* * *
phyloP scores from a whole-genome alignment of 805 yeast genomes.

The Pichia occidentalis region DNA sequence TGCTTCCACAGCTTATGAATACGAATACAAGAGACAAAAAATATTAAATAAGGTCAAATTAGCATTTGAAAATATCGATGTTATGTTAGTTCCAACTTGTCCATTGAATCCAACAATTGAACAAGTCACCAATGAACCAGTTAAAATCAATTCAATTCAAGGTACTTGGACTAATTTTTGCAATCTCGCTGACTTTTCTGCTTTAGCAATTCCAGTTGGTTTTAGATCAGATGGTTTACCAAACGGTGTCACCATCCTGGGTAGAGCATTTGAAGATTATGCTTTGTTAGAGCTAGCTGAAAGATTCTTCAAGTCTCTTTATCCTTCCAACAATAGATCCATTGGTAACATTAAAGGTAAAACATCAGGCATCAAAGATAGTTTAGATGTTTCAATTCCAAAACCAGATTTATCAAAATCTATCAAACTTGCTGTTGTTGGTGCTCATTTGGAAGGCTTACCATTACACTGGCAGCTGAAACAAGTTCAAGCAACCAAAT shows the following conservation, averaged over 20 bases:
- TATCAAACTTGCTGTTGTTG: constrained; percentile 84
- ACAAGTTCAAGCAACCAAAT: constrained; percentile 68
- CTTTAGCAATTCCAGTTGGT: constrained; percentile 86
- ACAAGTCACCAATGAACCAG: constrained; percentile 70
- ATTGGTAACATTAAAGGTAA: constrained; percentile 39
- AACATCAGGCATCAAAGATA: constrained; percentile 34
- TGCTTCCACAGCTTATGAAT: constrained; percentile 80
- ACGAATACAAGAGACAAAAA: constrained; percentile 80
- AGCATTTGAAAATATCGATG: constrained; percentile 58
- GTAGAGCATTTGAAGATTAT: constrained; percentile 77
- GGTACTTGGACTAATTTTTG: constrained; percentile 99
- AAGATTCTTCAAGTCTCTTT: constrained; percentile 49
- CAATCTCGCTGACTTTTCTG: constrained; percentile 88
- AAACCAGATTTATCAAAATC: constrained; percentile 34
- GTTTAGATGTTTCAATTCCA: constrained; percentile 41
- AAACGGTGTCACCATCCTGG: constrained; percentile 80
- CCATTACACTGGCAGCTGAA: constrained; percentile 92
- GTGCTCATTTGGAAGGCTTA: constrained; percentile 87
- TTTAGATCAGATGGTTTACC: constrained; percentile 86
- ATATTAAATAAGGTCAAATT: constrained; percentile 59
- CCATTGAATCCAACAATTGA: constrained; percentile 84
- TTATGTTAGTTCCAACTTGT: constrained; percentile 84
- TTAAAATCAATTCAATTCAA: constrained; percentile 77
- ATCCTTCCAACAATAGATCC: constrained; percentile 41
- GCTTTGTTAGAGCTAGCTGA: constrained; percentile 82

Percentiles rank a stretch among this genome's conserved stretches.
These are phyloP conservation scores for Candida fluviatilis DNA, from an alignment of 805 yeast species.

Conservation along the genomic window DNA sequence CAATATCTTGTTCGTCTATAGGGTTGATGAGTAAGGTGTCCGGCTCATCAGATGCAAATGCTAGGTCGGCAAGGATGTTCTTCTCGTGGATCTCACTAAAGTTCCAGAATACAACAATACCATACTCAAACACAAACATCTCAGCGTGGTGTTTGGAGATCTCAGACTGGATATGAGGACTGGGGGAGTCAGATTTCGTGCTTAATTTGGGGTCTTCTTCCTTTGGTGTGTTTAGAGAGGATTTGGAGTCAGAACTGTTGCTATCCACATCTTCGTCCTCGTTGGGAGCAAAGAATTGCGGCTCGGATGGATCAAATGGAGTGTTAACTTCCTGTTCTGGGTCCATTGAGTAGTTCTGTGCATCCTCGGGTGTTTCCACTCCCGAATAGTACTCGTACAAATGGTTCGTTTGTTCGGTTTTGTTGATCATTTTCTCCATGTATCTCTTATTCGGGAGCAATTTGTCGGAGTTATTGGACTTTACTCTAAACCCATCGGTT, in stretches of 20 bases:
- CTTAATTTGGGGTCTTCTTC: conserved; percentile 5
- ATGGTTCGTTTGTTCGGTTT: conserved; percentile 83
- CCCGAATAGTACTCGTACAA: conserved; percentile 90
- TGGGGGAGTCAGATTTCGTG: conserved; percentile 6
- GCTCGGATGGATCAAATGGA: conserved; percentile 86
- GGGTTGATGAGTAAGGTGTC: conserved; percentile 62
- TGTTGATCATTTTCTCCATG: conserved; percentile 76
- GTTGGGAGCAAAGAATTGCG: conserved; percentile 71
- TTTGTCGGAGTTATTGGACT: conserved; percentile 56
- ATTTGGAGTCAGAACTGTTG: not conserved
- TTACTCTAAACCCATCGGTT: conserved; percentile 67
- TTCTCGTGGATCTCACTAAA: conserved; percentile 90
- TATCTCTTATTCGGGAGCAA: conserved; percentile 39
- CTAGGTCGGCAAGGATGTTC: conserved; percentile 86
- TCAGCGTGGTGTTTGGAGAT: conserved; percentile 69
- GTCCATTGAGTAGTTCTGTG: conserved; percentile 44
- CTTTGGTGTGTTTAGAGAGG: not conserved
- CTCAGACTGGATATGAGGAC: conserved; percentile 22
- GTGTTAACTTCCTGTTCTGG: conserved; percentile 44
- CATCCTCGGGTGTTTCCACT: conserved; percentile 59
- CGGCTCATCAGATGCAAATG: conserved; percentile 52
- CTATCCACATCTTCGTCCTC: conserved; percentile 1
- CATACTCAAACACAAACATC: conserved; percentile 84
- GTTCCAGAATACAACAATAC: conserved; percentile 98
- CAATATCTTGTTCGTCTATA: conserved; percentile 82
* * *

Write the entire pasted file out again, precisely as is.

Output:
phyloP scores from a whole-genome alignment of 805 yeast genomes.

The Pichia occidentalis region DNA sequence TGCTTCCACAGCTTATGAATACGAATACAAGAGACAAAAAATATTAAATAAGGTCAAATTAGCATTTGAAAATATCGATGTTATGTTAGTTCCAACTTGTCCATTGAATCCAACAATTGAACAAGTCACCAATGAACCAGTTAAAATCAATTCAATTCAAGGTACTTGGACTAATTTTTGCAATCTCGCTGACTTTTCTGCTTTAGCAATTCCAGTTGGTTTTAGATCAGATGGTTTACCAAACGGTGTCACCATCCTGGGTAGAGCATTTGAAGATTATGCTTTGTTAGAGCTAGCTGAAAGATTCTTCAAGTCTCTTTATCCTTCCAACAATAGATCCATTGGTAACATTAAAGGTAAAACATCAGGCATCAAAGATAGTTTAGATGTTTCAATTCCAAAACCAGATTTATCAAAATCTATCAAACTTGCTGTTGTTGGTGCTCATTTGGAAGGCTTACCATTACACTGGCAGCTGAAACAAGTTCAAGCAACCAAAT shows the following conservation, averaged over 20 bases:
- TATCAAACTTGCTGTTGTTG: constrained; percentile 84
- ACAAGTTCAAGCAACCAAAT: constrained; percentile 68
- CTTTAGCAATTCCAGTTGGT: constrained; percentile 86
- ACAAGTCACCAATGAACCAG: constrained; percentile 70
- ATTGGTAACATTAAAGGTAA: constrained; percentile 39
- AACATCAGGCATCAAAGATA: constrained; percentile 34
- TGCTTCCACAGCTTATGAAT: constrained; percentile 80
- ACGAATACAAGAGACAAAAA: constrained; percentile 80
- AGCATTTGAAAATATCGATG: constrained; percentile 58
- GTAGAGCATTTGAAGATTAT: constrained; percentile 77
- GGTACTTGGACTAATTTTTG: constrained; percentile 99
- AAGATTCTTCAAGTCTCTTT: constrained; percentile 49
- CAATCTCGCTGACTTTTCTG: constrained; percentile 88
- AAACCAGATTTATCAAAATC: constrained; percentile 34
- GTTTAGATGTTTCAATTCCA: constrained; percentile 41
- AAACGGTGTCACCATCCTGG: constrained; percentile 80
- CCATTACACTGGCAGCTGAA: constrained; percentile 92
- GTGCTCATTTGGAAGGCTTA: constrained; percentile 87
- TTTAGATCAGATGGTTTACC: constrained; percentile 86
- ATATTAAATAAGGTCAAATT: constrained; percentile 59
- CCATTGAATCCAACAATTGA: constrained; percentile 84
- TTATGTTAGTTCCAACTTGT: constrained; percentile 84
- TTAAAATCAATTCAATTCAA: constrained; percentile 77
- ATCCTTCCAACAATAGATCC: constrained; percentile 41
- GCTTTGTTAGAGCTAGCTGA: constrained; percentile 82

Percentiles rank a stretch among this genome's conserved stretches.
These are phyloP conservation scores for Candida fluviatilis DNA, from an alignment of 805 yeast species.

Conservation along the genomic window DNA sequence CAATATCTTGTTCGTCTATAGGGTTGATGAGTAAGGTGTCCGGCTCATCAGATGCAAATGCTAGGTCGGCAAGGATGTTCTTCTCGTGGATCTCACTAAAGTTCCAGAATACAACAATACCATACTCAAACACAAACATCTCAGCGTGGTGTTTGGAGATCTCAGACTGGATATGAGGACTGGGGGAGTCAGATTTCGTGCTTAATTTGGGGTCTTCTTCCTTTGGTGTGTTTAGAGAGGATTTGGAGTCAGAACTGTTGCTATCCACATCTTCGTCCTCGTTGGGAGCAAAGAATTGCGGCTCGGATGGATCAAATGGAGTGTTAACTTCCTGTTCTGGGTCCATTGAGTAGTTCTGTGCATCCTCGGGTGTTTCCACTCCCGAATAGTACTCGTACAAATGGTTCGTTTGTTCGGTTTTGTTGATCATTTTCTCCATGTATCTCTTATTCGGGAGCAATTTGTCGGAGTTATTGGACTTTACTCTAAACCCATCGGTT, in stretches of 20 bases:
- CTTAATTTGGGGTCTTCTTC: conserved; percentile 5
- ATGGTTCGTTTGTTCGGTTT: conserved; percentile 83
- CCCGAATAGTACTCGTACAA: conserved; percentile 90
- TGGGGGAGTCAGATTTCGTG: conserved; percentile 6
- GCTCGGATGGATCAAATGGA: conserved; percentile 86
- GGGTTGATGAGTAAGGTGTC: conserved; percentile 62
- TGTTGATCATTTTCTCCATG: conserved; percentile 76
- GTTGGGAGCAAAGAATTGCG: conserved; percentile 71
- TTTGTCGGAGTTATTGGACT: conserved; percentile 56
- ATTTGGAGTCAGAACTGTTG: not conserved
- TTACTCTAAACCCATCGGTT: conserved; percentile 67
- TTCTCGTGGATCTCACTAAA: conserved; percentile 90
- TATCTCTTATTCGGGAGCAA: conserved; percentile 39
- CTAGGTCGGCAAGGATGTTC: conserved; percentile 86
- TCAGCGTGGTGTTTGGAGAT: conserved; percentile 69
- GTCCATTGAGTAGTTCTGTG: conserved; percentile 44
- CTTTGGTGTGTTTAGAGAGG: not conserved
- CTCAGACTGGATATGAGGAC: conserved; percentile 22
- GTGTTAACTTCCTGTTCTGG: conserved; percentile 44
- CATCCTCGGGTGTTTCCACT: conserved; percentile 59
- CGGCTCATCAGATGCAAATG: conserved; percentile 52
- CTATCCACATCTTCGTCCTC: conserved; percentile 1
- CATACTCAAACACAAACATC: conserved; percentile 84
- GTTCCAGAATACAACAATAC: conserved; percentile 98
- CAATATCTTGTTCGTCTATA: conserved; percentile 82